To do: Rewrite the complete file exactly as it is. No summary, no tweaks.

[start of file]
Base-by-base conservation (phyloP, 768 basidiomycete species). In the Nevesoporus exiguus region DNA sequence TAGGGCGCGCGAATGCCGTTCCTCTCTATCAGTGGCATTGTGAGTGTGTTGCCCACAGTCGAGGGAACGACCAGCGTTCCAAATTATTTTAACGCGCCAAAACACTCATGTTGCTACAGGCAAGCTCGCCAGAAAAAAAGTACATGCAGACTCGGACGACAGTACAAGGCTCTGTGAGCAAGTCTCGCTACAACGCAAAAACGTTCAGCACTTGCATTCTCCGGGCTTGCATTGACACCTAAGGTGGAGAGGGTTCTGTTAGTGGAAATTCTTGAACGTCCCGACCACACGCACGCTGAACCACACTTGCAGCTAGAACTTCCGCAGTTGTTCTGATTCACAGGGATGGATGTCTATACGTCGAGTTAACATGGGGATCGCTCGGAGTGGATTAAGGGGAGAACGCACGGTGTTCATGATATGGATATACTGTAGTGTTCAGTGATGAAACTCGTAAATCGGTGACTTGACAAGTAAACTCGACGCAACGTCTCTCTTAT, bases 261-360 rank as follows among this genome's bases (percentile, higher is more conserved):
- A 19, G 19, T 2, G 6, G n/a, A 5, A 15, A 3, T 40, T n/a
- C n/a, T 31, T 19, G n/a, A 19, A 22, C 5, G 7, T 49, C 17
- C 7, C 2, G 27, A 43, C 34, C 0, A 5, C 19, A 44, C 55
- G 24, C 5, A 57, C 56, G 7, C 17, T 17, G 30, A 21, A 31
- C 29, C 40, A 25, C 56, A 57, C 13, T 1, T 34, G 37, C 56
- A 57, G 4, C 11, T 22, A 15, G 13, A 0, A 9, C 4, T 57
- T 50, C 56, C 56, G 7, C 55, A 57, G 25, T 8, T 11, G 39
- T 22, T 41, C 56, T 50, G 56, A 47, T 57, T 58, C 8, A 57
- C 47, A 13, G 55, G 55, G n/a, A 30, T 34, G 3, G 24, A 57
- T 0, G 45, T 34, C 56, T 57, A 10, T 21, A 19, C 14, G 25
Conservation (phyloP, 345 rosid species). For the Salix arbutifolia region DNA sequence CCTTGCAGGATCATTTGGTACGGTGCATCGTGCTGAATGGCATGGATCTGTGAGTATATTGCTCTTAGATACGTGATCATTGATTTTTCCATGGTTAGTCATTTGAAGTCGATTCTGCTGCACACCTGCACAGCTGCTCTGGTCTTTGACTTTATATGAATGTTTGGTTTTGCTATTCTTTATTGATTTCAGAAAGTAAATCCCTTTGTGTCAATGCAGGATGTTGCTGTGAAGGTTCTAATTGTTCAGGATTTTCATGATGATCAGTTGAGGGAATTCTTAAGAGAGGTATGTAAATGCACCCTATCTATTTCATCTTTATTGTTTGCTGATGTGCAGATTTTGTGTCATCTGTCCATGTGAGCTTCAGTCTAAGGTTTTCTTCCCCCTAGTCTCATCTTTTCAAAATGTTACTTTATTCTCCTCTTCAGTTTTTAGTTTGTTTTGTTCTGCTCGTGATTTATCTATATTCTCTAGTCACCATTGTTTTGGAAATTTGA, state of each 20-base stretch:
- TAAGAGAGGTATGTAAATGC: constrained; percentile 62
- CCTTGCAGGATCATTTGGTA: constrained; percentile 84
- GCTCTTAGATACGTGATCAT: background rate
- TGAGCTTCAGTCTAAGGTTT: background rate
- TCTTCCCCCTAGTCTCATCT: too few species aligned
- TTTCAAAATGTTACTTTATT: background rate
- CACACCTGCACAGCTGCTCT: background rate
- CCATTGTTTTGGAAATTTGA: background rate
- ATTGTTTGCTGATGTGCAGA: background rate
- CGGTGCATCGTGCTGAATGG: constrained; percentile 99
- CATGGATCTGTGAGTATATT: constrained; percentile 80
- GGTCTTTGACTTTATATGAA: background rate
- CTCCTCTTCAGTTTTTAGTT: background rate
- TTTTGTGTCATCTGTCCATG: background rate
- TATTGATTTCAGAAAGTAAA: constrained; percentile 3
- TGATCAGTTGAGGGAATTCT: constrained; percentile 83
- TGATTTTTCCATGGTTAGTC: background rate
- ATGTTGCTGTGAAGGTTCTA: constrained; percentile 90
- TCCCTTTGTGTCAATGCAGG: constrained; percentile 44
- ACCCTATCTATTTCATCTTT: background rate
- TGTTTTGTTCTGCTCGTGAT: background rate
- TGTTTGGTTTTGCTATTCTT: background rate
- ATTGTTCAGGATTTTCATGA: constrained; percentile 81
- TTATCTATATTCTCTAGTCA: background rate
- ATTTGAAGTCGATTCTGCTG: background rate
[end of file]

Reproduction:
Base-by-base conservation (phyloP, 768 basidiomycete species). In the Nevesoporus exiguus region DNA sequence TAGGGCGCGCGAATGCCGTTCCTCTCTATCAGTGGCATTGTGAGTGTGTTGCCCACAGTCGAGGGAACGACCAGCGTTCCAAATTATTTTAACGCGCCAAAACACTCATGTTGCTACAGGCAAGCTCGCCAGAAAAAAAGTACATGCAGACTCGGACGACAGTACAAGGCTCTGTGAGCAAGTCTCGCTACAACGCAAAAACGTTCAGCACTTGCATTCTCCGGGCTTGCATTGACACCTAAGGTGGAGAGGGTTCTGTTAGTGGAAATTCTTGAACGTCCCGACCACACGCACGCTGAACCACACTTGCAGCTAGAACTTCCGCAGTTGTTCTGATTCACAGGGATGGATGTCTATACGTCGAGTTAACATGGGGATCGCTCGGAGTGGATTAAGGGGAGAACGCACGGTGTTCATGATATGGATATACTGTAGTGTTCAGTGATGAAACTCGTAAATCGGTGACTTGACAAGTAAACTCGACGCAACGTCTCTCTTAT, bases 261-360 rank as follows among this genome's bases (percentile, higher is more conserved):
- A 19, G 19, T 2, G 6, G n/a, A 5, A 15, A 3, T 40, T n/a
- C n/a, T 31, T 19, G n/a, A 19, A 22, C 5, G 7, T 49, C 17
- C 7, C 2, G 27, A 43, C 34, C 0, A 5, C 19, A 44, C 55
- G 24, C 5, A 57, C 56, G 7, C 17, T 17, G 30, A 21, A 31
- C 29, C 40, A 25, C 56, A 57, C 13, T 1, T 34, G 37, C 56
- A 57, G 4, C 11, T 22, A 15, G 13, A 0, A 9, C 4, T 57
- T 50, C 56, C 56, G 7, C 55, A 57, G 25, T 8, T 11, G 39
- T 22, T 41, C 56, T 50, G 56, A 47, T 57, T 58, C 8, A 57
- C 47, A 13, G 55, G 55, G n/a, A 30, T 34, G 3, G 24, A 57
- T 0, G 45, T 34, C 56, T 57, A 10, T 21, A 19, C 14, G 25
Conservation (phyloP, 345 rosid species). For the Salix arbutifolia region DNA sequence CCTTGCAGGATCATTTGGTACGGTGCATCGTGCTGAATGGCATGGATCTGTGAGTATATTGCTCTTAGATACGTGATCATTGATTTTTCCATGGTTAGTCATTTGAAGTCGATTCTGCTGCACACCTGCACAGCTGCTCTGGTCTTTGACTTTATATGAATGTTTGGTTTTGCTATTCTTTATTGATTTCAGAAAGTAAATCCCTTTGTGTCAATGCAGGATGTTGCTGTGAAGGTTCTAATTGTTCAGGATTTTCATGATGATCAGTTGAGGGAATTCTTAAGAGAGGTATGTAAATGCACCCTATCTATTTCATCTTTATTGTTTGCTGATGTGCAGATTTTGTGTCATCTGTCCATGTGAGCTTCAGTCTAAGGTTTTCTTCCCCCTAGTCTCATCTTTTCAAAATGTTACTTTATTCTCCTCTTCAGTTTTTAGTTTGTTTTGTTCTGCTCGTGATTTATCTATATTCTCTAGTCACCATTGTTTTGGAAATTTGA, state of each 20-base stretch:
- TAAGAGAGGTATGTAAATGC: constrained; percentile 62
- CCTTGCAGGATCATTTGGTA: constrained; percentile 84
- GCTCTTAGATACGTGATCAT: background rate
- TGAGCTTCAGTCTAAGGTTT: background rate
- TCTTCCCCCTAGTCTCATCT: too few species aligned
- TTTCAAAATGTTACTTTATT: background rate
- CACACCTGCACAGCTGCTCT: background rate
- CCATTGTTTTGGAAATTTGA: background rate
- ATTGTTTGCTGATGTGCAGA: background rate
- CGGTGCATCGTGCTGAATGG: constrained; percentile 99
- CATGGATCTGTGAGTATATT: constrained; percentile 80
- GGTCTTTGACTTTATATGAA: background rate
- CTCCTCTTCAGTTTTTAGTT: background rate
- TTTTGTGTCATCTGTCCATG: background rate
- TATTGATTTCAGAAAGTAAA: constrained; percentile 3
- TGATCAGTTGAGGGAATTCT: constrained; percentile 83
- TGATTTTTCCATGGTTAGTC: background rate
- ATGTTGCTGTGAAGGTTCTA: constrained; percentile 90
- TCCCTTTGTGTCAATGCAGG: constrained; percentile 44
- ACCCTATCTATTTCATCTTT: background rate
- TGTTTTGTTCTGCTCGTGAT: background rate
- TGTTTGGTTTTGCTATTCTT: background rate
- ATTGTTCAGGATTTTCATGA: constrained; percentile 81
- TTATCTATATTCTCTAGTCA: background rate
- ATTTGAAGTCGATTCTGCTG: background rate